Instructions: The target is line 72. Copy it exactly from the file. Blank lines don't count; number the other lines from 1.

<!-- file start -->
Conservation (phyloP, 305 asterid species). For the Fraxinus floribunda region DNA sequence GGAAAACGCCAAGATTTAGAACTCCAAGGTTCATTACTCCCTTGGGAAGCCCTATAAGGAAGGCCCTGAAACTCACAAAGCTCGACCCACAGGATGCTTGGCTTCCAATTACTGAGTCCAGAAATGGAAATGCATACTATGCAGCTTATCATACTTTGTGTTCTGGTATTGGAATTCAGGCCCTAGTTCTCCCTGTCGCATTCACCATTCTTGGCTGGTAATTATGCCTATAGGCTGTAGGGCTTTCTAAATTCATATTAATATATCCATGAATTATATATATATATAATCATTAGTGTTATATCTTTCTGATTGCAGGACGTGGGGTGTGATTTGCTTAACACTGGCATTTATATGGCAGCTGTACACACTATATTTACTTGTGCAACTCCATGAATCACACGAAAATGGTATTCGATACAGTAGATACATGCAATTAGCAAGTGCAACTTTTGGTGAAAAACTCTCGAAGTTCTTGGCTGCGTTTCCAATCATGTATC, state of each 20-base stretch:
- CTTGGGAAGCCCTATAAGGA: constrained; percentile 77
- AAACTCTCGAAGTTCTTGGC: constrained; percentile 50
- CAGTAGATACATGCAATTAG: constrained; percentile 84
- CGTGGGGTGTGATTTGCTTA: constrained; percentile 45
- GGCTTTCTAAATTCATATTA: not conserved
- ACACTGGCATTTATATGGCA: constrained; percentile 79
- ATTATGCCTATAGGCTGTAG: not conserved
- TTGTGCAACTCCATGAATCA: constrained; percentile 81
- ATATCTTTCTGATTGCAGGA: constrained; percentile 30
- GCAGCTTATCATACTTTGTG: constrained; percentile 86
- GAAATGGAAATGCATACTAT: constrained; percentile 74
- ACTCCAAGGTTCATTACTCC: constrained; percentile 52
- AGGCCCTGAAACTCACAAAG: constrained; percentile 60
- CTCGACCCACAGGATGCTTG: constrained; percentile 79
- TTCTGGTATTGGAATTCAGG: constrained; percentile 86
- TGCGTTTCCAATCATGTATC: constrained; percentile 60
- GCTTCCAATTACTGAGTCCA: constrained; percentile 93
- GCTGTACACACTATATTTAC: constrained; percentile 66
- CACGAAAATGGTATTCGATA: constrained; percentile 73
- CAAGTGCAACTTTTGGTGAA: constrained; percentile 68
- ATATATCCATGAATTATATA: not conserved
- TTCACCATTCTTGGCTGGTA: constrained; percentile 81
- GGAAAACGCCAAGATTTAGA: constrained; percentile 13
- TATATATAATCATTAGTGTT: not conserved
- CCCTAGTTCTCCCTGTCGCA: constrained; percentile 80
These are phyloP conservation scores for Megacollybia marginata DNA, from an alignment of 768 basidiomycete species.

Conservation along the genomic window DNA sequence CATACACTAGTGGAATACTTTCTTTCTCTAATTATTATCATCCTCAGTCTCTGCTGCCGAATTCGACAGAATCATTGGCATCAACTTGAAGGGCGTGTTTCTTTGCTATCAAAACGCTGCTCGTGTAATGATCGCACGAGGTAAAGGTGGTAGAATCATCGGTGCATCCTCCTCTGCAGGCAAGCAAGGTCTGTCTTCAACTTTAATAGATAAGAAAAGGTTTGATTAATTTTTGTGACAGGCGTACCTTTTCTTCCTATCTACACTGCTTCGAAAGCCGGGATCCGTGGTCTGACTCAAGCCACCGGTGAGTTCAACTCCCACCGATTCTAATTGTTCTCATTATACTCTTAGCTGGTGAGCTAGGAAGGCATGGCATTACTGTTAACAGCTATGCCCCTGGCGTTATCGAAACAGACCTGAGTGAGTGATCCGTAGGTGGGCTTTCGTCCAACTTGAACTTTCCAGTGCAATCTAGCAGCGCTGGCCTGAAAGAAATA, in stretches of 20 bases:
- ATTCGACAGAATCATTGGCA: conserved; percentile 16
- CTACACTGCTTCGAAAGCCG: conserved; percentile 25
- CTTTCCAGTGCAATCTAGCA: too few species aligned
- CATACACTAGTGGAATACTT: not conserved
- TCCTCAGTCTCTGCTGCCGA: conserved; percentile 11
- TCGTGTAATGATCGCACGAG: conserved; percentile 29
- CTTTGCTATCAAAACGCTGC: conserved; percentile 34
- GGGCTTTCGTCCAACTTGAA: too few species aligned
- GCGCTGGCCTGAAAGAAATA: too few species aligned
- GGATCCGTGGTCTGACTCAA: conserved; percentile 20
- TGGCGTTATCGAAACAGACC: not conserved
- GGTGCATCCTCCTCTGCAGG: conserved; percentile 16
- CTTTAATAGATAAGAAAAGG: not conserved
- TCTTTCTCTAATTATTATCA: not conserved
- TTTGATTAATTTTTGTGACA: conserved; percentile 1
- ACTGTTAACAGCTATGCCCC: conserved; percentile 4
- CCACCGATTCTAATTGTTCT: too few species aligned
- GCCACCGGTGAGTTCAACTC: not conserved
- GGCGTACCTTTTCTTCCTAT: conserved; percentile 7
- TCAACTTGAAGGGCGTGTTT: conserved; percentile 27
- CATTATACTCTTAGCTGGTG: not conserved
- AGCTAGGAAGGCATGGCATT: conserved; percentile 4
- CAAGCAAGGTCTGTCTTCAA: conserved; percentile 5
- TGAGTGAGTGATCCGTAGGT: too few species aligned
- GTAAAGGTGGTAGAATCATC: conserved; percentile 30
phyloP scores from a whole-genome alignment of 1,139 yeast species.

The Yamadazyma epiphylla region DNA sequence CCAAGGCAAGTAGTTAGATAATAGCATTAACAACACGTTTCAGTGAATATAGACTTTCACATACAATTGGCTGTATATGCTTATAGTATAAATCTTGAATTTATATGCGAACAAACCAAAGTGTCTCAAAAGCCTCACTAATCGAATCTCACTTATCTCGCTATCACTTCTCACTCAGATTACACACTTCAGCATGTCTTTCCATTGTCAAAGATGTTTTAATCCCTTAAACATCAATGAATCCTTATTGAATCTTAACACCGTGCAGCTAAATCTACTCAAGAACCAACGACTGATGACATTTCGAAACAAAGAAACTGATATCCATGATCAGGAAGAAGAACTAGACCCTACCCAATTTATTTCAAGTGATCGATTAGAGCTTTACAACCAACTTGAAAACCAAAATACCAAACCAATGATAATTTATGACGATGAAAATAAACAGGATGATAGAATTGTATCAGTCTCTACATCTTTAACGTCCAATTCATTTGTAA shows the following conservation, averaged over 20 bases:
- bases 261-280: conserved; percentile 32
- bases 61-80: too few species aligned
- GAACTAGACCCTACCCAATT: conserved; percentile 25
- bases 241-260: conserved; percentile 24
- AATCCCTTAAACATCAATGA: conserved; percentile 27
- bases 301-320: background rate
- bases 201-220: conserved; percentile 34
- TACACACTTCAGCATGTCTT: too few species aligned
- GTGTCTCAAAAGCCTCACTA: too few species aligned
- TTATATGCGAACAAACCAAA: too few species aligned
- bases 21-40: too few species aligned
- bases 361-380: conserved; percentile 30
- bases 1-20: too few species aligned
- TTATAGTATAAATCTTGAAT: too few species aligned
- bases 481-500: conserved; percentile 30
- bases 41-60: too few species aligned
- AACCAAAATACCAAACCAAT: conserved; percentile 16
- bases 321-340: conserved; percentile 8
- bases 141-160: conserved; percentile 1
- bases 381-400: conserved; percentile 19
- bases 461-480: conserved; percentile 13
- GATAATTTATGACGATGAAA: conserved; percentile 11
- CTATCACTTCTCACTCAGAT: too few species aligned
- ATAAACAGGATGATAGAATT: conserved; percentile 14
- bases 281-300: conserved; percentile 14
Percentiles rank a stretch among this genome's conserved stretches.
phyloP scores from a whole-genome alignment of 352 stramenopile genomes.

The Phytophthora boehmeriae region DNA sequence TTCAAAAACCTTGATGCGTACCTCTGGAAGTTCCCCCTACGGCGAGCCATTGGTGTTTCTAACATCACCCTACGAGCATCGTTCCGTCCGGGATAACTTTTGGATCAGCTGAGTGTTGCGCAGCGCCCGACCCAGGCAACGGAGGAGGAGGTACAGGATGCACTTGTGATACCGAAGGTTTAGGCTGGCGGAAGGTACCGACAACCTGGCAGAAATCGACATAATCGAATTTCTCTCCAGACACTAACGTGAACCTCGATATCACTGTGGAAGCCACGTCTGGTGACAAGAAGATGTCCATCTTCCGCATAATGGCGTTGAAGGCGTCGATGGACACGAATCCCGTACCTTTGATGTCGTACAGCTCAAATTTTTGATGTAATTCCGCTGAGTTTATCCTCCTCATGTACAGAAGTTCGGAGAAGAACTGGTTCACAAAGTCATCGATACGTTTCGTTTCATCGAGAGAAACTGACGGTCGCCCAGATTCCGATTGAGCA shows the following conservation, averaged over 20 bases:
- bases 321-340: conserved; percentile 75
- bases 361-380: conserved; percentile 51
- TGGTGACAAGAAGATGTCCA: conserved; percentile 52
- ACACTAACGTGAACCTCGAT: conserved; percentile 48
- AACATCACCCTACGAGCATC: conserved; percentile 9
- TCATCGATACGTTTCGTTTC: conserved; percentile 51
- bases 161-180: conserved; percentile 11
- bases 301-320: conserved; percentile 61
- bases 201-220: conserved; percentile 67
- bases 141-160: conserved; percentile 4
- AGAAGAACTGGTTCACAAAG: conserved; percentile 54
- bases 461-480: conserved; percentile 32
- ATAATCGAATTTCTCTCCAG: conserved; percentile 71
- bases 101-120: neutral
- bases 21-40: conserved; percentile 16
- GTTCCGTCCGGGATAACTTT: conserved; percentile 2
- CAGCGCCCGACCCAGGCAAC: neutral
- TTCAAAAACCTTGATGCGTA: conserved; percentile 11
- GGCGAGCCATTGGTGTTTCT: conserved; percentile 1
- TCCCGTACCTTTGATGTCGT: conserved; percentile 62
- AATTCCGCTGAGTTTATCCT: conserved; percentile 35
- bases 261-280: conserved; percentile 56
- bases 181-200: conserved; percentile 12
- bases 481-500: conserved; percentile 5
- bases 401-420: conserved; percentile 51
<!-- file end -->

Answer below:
- AACCAAAATACCAAACCAAT: conserved; percentile 16